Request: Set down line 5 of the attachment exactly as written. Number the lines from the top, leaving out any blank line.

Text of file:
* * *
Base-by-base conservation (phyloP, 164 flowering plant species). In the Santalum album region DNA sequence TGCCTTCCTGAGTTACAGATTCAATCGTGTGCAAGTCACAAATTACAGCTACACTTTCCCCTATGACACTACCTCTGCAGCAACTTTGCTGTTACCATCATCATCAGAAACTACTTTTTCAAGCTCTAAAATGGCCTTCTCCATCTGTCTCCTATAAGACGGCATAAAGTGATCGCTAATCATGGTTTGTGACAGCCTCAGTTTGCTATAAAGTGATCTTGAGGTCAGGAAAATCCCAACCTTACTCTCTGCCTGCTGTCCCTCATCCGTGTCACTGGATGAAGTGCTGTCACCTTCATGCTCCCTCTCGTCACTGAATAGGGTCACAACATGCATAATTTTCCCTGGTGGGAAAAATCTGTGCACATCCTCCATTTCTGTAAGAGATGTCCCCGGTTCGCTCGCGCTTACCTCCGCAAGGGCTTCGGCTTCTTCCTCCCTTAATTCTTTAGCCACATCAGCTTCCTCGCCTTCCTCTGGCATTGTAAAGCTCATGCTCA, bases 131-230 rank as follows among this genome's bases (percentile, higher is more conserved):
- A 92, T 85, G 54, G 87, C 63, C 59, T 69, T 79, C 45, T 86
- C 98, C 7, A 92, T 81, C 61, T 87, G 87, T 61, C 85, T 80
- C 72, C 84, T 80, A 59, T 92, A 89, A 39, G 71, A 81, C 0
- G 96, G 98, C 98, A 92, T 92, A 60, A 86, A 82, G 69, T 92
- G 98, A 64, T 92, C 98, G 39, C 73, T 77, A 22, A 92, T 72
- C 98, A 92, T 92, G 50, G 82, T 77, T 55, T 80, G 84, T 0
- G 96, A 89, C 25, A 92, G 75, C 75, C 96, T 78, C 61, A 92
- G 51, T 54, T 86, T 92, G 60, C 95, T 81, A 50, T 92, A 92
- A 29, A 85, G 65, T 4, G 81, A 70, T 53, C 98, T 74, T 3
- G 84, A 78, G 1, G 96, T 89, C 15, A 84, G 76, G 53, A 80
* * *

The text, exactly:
- G 96, G 98, C 98, A 92, T 92, A 60, A 86, A 82, G 69, T 92